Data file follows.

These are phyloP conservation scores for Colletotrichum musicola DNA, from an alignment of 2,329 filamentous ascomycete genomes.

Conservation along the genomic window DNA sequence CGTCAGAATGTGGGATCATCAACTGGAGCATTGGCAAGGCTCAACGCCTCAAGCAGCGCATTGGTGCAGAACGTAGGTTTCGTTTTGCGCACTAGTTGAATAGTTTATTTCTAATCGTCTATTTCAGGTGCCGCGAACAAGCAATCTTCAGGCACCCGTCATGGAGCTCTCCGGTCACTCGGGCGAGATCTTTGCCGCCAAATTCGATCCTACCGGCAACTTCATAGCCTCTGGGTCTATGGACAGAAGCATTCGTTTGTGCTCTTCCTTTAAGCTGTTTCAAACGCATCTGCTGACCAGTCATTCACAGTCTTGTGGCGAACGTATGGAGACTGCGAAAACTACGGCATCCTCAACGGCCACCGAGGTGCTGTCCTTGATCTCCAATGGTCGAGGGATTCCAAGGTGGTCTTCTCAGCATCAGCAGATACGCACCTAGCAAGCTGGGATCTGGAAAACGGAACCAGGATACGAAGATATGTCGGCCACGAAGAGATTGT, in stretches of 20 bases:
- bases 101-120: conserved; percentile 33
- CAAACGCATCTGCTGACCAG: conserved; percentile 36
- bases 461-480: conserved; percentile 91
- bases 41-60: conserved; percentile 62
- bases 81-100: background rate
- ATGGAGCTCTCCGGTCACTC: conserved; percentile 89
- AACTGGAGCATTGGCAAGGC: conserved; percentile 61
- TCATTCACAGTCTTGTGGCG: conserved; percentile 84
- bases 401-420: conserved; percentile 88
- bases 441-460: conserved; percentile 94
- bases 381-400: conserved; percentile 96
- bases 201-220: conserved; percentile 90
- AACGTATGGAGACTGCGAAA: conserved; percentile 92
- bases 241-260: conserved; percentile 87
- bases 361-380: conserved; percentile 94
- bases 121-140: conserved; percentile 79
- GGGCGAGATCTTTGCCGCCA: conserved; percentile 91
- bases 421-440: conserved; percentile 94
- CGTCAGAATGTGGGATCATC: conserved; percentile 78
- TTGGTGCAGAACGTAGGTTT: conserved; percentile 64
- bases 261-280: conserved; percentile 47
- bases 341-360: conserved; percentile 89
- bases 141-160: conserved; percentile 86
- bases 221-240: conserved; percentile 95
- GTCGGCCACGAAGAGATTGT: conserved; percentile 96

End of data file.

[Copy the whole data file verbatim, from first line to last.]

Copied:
These are phyloP conservation scores for Colletotrichum musicola DNA, from an alignment of 2,329 filamentous ascomycete genomes.

Conservation along the genomic window DNA sequence CGTCAGAATGTGGGATCATCAACTGGAGCATTGGCAAGGCTCAACGCCTCAAGCAGCGCATTGGTGCAGAACGTAGGTTTCGTTTTGCGCACTAGTTGAATAGTTTATTTCTAATCGTCTATTTCAGGTGCCGCGAACAAGCAATCTTCAGGCACCCGTCATGGAGCTCTCCGGTCACTCGGGCGAGATCTTTGCCGCCAAATTCGATCCTACCGGCAACTTCATAGCCTCTGGGTCTATGGACAGAAGCATTCGTTTGTGCTCTTCCTTTAAGCTGTTTCAAACGCATCTGCTGACCAGTCATTCACAGTCTTGTGGCGAACGTATGGAGACTGCGAAAACTACGGCATCCTCAACGGCCACCGAGGTGCTGTCCTTGATCTCCAATGGTCGAGGGATTCCAAGGTGGTCTTCTCAGCATCAGCAGATACGCACCTAGCAAGCTGGGATCTGGAAAACGGAACCAGGATACGAAGATATGTCGGCCACGAAGAGATTGT, in stretches of 20 bases:
- bases 101-120: conserved; percentile 33
- CAAACGCATCTGCTGACCAG: conserved; percentile 36
- bases 461-480: conserved; percentile 91
- bases 41-60: conserved; percentile 62
- bases 81-100: background rate
- ATGGAGCTCTCCGGTCACTC: conserved; percentile 89
- AACTGGAGCATTGGCAAGGC: conserved; percentile 61
- TCATTCACAGTCTTGTGGCG: conserved; percentile 84
- bases 401-420: conserved; percentile 88
- bases 441-460: conserved; percentile 94
- bases 381-400: conserved; percentile 96
- bases 201-220: conserved; percentile 90
- AACGTATGGAGACTGCGAAA: conserved; percentile 92
- bases 241-260: conserved; percentile 87
- bases 361-380: conserved; percentile 94
- bases 121-140: conserved; percentile 79
- GGGCGAGATCTTTGCCGCCA: conserved; percentile 91
- bases 421-440: conserved; percentile 94
- CGTCAGAATGTGGGATCATC: conserved; percentile 78
- TTGGTGCAGAACGTAGGTTT: conserved; percentile 64
- bases 261-280: conserved; percentile 47
- bases 341-360: conserved; percentile 89
- bases 141-160: conserved; percentile 86
- bases 221-240: conserved; percentile 95
- GTCGGCCACGAAGAGATTGT: conserved; percentile 96